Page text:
For much of history, animals were considered mere commodities who pulled our wagons, provided the products for our farms, herded our sheep, and kept our barns free of mice. During the last century, however, socio–economic and moral changes in society at large have produced changes in the status of animals as well. Many animals–dogs in particular–are now overwhelmingly companions instead of servants. In addition, government laws and services have evolved from promoting animals as property, to protecting them as cherished pets. But those changes are not uniform. Compassion towards dogs is not always fostered and encouraged. Many people do not know all there is to know about responsible dog care, the importance of spaying and neutering, or the challenges of providing for our canine companions. Countless people became dog lovers only after a stray won our hearts. But rather than encourage and develop responsible pet care in people, dogs and dog guardians are subject to condemnation or punitive penalties.
Obviously, we are not asking that everyone love dogs or even be fascinated by them. We also understand that dogs can inconvenience some humans. But they are living animals deserving of humane treatment. And whether it is dog licensing, pet limits, short shelter–holding periods, no–pet housing policies, limited access to local parks, or any number of restrictive laws and policies, dog lovers and dogs often suffer. While sharing one’s life with a dog may not be a fundamental right, it is unquestionably an integral aspect of our daily life–which cannot be dismissed lightly and should not suffer unwarranted limits.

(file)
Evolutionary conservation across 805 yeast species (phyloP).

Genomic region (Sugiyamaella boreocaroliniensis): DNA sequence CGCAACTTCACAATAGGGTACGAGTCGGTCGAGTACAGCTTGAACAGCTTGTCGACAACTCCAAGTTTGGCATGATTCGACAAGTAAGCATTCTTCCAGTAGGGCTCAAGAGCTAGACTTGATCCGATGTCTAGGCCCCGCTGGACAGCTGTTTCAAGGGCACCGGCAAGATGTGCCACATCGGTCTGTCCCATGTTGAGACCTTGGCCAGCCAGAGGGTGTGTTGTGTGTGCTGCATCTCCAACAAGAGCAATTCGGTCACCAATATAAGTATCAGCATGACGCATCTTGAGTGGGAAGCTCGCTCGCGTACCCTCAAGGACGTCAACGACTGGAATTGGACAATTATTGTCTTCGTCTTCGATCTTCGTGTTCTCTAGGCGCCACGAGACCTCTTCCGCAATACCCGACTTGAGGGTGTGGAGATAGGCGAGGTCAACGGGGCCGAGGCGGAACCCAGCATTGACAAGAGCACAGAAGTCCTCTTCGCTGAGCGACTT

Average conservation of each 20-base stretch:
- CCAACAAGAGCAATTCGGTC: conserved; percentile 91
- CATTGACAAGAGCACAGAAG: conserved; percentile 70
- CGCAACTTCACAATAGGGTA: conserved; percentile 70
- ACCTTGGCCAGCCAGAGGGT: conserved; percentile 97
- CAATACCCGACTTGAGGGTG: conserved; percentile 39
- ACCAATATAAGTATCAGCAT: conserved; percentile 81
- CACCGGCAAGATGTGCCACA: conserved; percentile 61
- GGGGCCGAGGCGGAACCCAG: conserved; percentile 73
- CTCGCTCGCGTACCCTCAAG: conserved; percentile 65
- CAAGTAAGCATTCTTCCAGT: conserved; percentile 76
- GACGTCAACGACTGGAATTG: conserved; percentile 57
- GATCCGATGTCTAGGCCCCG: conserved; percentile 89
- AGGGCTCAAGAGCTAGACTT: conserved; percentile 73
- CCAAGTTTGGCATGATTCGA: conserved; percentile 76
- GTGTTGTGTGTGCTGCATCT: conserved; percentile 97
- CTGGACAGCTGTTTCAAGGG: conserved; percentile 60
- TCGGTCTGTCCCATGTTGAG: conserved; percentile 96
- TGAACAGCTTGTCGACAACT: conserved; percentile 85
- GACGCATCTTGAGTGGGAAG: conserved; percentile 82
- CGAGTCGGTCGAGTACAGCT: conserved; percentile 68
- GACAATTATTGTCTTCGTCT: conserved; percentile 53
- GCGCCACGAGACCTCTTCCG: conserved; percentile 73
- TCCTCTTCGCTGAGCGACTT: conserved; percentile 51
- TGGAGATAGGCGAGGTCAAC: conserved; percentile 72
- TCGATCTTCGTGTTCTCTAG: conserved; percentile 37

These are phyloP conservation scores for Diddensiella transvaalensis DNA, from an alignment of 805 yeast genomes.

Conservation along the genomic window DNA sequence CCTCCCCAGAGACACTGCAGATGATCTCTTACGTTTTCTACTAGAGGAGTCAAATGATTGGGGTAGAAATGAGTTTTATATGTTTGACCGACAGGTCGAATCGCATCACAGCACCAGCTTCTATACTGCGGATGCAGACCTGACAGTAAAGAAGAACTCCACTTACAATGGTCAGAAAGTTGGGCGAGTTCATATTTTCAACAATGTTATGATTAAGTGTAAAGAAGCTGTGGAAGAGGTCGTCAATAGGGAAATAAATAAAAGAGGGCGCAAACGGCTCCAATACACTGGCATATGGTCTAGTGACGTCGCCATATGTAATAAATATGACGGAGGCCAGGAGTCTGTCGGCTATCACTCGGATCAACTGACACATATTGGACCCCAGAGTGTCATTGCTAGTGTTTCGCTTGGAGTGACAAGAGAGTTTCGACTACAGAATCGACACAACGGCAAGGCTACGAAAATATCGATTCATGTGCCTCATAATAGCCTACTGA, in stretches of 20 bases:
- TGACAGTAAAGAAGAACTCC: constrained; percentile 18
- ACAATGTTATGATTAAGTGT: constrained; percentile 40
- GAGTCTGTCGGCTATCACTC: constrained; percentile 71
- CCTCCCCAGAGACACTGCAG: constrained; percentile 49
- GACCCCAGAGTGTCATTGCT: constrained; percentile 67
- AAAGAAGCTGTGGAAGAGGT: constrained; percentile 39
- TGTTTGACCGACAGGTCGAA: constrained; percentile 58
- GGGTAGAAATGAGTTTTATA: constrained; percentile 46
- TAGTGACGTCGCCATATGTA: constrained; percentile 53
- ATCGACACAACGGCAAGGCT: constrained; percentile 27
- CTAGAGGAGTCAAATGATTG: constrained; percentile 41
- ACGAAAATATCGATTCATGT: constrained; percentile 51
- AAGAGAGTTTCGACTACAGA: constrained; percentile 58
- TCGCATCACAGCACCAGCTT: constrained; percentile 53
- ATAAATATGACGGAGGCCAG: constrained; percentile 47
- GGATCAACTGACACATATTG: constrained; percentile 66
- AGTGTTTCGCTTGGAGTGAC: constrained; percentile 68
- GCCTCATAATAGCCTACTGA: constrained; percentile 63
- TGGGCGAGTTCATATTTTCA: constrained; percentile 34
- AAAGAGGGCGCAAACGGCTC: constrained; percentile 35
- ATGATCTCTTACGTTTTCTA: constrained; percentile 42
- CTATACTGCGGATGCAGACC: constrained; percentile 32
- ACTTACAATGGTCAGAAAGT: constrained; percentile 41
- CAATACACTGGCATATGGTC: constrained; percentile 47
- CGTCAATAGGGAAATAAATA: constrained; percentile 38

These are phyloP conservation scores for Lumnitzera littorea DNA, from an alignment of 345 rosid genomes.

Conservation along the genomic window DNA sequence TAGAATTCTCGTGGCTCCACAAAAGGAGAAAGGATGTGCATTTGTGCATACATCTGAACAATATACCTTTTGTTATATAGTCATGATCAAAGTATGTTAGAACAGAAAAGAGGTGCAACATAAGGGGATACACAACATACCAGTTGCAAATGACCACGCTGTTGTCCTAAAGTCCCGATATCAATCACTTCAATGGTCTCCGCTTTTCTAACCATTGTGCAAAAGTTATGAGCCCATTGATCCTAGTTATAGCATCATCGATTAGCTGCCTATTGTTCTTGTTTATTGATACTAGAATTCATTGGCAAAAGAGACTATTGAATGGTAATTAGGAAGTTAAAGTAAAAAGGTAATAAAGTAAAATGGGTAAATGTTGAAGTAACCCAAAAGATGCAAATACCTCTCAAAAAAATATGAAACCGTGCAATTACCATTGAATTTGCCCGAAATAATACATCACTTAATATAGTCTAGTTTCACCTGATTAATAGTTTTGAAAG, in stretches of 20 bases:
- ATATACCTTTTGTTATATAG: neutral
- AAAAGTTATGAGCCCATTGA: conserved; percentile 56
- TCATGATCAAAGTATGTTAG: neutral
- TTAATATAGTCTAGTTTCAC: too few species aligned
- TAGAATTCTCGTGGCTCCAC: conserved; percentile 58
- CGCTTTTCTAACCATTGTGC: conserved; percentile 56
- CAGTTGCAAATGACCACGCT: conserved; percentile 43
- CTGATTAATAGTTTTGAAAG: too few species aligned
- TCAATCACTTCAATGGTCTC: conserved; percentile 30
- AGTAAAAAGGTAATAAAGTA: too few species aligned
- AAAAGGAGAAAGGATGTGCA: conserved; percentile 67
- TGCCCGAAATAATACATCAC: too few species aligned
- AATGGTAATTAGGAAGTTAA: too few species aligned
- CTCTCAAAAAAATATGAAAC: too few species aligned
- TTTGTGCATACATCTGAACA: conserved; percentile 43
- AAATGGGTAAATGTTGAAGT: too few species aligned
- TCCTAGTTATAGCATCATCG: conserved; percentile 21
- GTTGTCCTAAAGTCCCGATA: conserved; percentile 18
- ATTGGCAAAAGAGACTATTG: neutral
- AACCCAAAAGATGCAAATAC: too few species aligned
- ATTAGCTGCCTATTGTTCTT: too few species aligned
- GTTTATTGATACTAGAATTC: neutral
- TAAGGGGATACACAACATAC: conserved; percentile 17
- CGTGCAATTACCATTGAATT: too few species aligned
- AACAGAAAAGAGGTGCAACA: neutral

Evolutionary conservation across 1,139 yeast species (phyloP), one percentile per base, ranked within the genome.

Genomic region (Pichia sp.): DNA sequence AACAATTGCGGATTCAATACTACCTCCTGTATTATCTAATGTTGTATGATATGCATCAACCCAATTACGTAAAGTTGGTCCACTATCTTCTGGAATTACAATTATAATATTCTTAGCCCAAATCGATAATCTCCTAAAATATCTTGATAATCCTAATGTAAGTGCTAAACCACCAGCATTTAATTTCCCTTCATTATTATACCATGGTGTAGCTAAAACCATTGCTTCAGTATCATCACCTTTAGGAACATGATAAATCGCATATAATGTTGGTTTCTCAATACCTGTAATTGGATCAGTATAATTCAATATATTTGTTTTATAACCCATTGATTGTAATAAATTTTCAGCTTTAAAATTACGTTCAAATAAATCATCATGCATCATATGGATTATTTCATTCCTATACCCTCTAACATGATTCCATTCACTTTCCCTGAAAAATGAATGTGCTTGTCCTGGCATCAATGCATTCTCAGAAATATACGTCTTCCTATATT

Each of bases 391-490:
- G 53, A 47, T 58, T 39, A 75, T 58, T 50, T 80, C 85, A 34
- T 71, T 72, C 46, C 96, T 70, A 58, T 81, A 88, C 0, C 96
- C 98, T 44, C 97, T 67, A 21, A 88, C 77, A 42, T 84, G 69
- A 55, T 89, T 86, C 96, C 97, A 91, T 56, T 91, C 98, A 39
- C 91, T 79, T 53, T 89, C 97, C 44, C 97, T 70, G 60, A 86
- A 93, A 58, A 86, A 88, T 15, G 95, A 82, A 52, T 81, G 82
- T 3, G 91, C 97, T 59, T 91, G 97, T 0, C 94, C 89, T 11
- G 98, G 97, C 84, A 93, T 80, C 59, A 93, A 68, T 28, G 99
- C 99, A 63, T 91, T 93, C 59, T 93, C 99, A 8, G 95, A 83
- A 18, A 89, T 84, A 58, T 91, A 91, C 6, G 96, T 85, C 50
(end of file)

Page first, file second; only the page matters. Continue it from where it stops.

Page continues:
The Right to Social Integration
All people would agree that intentional physical abuse of a dog is a terrible thing. Yet there is another cruel practice to which dogs are subjected far more frequently than corporal abuse. It is a form of mistreatment which is also devastating and painful to a dog, yet often fails to be regarded as abuse at all. It is neglect. Because dogs, like human beings, are pack animals, they, like us, need to socialize in order to remain psychologically healthy. Since domestication, however, companion dogs no longer have packs of dogs with which to live. As a result, they consider humans to be their families, and we serve as their surrogate “pack.” Keeping a dog isolated in a backyard results in miserable, lonely dogs who exhibit aberrant and often annoying traits, such as persistent barking and whining.